The European Union's top antitrust authority has issued Google more than $9 billion in fines, in part following allegations by shopping websites that say Google pushed down their search results with its own box of product ads. Google has appealed those decisions. EU officials have said investigators are now looking into the company's use of data and have received complaints from companies including HomeToGo.

Google says its products, including the search boxes, benefit both consumers and other businesses. In a blog post on competition issues, the company says its "products increase choice and expand competition" and "level the playing field for small businesses everywhere."

Travel agents and aggregators have long depended on Google to build their businesses, and collectively spend billions of dollars a year advertising their services on the search engine. But for almost as long, travel companies have been complaining -- at times to competition regulators -- that Google has been muscling unfairly onto their turf.

Google launched a flight-search tool in 2011, after buying a travel-software company. Later, it began adding hotel-search and booking tools. In 2018, the company started including vacation rental listings in its own booking tools, and split them into separate search-results boxes last year. Google's hotel listings are paid ads; vacation-rental listings are currently free.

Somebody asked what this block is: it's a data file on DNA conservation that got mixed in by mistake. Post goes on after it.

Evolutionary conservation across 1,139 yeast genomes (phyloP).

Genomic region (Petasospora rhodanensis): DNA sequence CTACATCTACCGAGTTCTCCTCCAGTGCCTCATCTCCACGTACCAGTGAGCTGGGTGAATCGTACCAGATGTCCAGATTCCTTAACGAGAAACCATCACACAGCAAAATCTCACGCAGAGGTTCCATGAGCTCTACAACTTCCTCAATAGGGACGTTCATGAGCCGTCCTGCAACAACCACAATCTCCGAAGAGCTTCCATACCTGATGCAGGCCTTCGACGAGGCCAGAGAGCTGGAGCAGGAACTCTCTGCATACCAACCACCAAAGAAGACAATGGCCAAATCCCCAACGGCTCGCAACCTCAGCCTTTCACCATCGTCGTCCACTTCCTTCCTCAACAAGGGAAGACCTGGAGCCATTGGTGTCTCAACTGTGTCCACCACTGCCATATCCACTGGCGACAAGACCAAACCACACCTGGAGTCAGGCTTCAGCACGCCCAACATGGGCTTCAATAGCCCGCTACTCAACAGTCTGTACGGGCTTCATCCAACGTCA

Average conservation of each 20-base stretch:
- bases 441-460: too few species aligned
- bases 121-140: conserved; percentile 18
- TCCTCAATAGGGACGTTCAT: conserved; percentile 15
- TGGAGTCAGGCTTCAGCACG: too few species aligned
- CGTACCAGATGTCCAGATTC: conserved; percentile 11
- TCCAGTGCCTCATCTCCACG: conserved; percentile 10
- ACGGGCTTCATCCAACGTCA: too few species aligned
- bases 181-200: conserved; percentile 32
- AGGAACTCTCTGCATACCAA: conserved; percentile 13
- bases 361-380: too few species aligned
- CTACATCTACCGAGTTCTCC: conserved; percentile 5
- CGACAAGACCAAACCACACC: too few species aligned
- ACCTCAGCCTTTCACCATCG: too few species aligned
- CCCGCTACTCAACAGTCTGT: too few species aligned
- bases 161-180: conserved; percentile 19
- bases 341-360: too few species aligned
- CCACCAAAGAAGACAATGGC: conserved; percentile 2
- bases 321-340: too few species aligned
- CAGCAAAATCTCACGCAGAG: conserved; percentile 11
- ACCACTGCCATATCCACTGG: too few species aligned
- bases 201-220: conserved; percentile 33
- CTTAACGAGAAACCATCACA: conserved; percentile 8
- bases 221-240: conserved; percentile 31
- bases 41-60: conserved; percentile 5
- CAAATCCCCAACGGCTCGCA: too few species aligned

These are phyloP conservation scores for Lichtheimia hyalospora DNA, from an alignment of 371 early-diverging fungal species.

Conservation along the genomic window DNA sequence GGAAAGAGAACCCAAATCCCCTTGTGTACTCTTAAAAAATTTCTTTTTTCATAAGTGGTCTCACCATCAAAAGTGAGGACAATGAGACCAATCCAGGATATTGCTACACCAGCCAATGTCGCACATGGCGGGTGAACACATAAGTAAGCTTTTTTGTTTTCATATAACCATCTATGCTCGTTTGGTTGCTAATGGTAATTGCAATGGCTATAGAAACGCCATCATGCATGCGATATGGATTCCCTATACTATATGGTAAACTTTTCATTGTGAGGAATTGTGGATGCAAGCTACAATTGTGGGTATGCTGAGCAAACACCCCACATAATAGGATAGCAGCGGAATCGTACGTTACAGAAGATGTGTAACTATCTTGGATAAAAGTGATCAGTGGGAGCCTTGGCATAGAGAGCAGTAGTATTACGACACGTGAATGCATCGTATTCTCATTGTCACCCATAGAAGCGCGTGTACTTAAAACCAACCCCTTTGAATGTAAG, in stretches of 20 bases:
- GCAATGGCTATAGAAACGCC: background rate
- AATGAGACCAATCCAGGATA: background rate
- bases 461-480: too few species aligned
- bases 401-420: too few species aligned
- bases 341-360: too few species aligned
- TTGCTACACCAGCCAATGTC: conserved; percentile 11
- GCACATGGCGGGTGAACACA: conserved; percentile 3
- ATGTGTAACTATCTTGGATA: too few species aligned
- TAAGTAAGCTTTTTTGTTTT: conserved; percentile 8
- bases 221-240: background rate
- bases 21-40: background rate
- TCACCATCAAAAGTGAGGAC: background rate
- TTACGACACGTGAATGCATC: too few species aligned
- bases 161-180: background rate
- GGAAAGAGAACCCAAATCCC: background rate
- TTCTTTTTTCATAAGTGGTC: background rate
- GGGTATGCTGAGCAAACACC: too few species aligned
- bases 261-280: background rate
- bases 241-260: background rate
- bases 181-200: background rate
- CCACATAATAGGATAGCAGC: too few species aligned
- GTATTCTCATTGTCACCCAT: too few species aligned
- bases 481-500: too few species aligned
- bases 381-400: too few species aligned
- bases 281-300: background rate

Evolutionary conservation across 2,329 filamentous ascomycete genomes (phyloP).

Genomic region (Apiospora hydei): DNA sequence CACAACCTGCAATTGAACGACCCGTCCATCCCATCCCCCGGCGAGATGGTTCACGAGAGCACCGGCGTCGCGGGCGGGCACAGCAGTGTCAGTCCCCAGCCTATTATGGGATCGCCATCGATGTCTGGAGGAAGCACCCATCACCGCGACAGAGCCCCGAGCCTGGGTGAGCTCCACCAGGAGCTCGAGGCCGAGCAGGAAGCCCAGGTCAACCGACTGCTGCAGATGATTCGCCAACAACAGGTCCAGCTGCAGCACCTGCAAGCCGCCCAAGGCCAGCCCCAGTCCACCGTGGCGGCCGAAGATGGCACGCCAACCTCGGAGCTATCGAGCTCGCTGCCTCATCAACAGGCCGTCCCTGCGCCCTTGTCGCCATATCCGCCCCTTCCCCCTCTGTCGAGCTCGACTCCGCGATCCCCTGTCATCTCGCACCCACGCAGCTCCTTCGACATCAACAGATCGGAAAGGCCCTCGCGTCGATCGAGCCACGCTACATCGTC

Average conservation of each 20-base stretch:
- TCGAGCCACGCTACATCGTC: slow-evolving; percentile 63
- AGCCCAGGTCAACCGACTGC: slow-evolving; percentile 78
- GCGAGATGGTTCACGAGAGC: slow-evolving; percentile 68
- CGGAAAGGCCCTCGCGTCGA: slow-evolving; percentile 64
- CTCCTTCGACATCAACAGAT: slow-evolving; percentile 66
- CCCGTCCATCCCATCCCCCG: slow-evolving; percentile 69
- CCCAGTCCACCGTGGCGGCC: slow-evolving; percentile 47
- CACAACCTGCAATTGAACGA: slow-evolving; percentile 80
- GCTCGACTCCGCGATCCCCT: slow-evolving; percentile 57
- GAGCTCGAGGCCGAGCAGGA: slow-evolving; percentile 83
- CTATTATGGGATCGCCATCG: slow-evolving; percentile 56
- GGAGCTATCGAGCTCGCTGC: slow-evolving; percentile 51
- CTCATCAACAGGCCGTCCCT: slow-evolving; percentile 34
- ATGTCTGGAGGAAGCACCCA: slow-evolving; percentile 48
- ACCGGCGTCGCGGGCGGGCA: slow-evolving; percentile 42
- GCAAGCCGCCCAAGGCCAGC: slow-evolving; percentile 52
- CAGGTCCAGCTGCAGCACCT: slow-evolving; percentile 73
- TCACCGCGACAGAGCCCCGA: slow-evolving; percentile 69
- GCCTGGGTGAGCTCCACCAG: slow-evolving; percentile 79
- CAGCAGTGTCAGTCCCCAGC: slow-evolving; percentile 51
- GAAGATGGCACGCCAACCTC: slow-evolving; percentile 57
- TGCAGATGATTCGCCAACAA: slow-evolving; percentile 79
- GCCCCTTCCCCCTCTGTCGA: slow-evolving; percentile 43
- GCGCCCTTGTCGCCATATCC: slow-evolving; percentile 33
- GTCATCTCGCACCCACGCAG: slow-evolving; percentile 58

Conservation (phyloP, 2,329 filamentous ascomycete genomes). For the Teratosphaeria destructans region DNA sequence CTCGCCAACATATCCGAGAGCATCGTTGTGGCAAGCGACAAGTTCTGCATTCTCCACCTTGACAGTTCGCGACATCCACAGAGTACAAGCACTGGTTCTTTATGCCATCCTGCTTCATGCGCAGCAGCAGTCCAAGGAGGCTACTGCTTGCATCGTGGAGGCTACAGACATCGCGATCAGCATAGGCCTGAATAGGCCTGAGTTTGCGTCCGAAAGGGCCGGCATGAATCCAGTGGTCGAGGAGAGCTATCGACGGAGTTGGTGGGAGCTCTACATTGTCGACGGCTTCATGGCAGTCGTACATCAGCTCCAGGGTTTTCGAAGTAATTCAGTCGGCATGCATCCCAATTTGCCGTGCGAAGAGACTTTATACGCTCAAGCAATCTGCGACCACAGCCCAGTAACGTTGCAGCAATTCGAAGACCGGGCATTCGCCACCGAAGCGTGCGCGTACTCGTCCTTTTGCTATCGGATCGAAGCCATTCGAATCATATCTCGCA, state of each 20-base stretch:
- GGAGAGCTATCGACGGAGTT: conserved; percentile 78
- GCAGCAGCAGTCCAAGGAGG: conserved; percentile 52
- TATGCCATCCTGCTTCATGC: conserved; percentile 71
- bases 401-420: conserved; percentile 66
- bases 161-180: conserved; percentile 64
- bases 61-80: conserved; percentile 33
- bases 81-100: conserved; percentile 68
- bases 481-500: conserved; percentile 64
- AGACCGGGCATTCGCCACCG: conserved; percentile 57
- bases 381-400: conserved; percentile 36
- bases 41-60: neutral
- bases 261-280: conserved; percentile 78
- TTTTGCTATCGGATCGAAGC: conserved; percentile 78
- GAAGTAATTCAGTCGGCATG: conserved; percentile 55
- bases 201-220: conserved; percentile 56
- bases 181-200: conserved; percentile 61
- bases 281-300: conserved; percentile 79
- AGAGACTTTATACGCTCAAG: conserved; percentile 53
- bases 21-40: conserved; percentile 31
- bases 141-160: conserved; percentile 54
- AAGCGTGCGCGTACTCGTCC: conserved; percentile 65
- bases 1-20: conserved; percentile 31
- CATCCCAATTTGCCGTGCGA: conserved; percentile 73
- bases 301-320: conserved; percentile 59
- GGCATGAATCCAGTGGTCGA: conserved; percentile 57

Last fall, Tripadvisor Inc., Expedia Group Inc. and Booking Holdings Inc. blamed Google's new hotel-search functions for siphoning away traffic the companies receive through free links in Google's organic search results. The companies declined to comment.

"Google has gotten more aggressive," Tripadvisor Chief Executive Stephen Kaufer said during an earnings call at the time.

Google has said its product changes benefit travel businesses.

Founded in 2014, HomeToGo has built a business by aggregating listings from other vacation-rental sites, as well as directly from some property managers. Google search was an important component of building the company, in part with ads, but also with website improvements that enabled it to climb Google's search rankings. Because many travel searches start with Google, Mr. Andrae said travel sites have "a certain reliance on Google."

Mr. Andrae said he saw a danger to HomeToGo's business when Google launched its tool to search vacation-rental listings. The company was still seeing increased traffic, but executives believed the Google tool cost it potential growth. In March 2019, HomeToGo filed a complaint to the European Commission, the EU's top antitrust regulator, alleging that the tech company was abusing its dominance.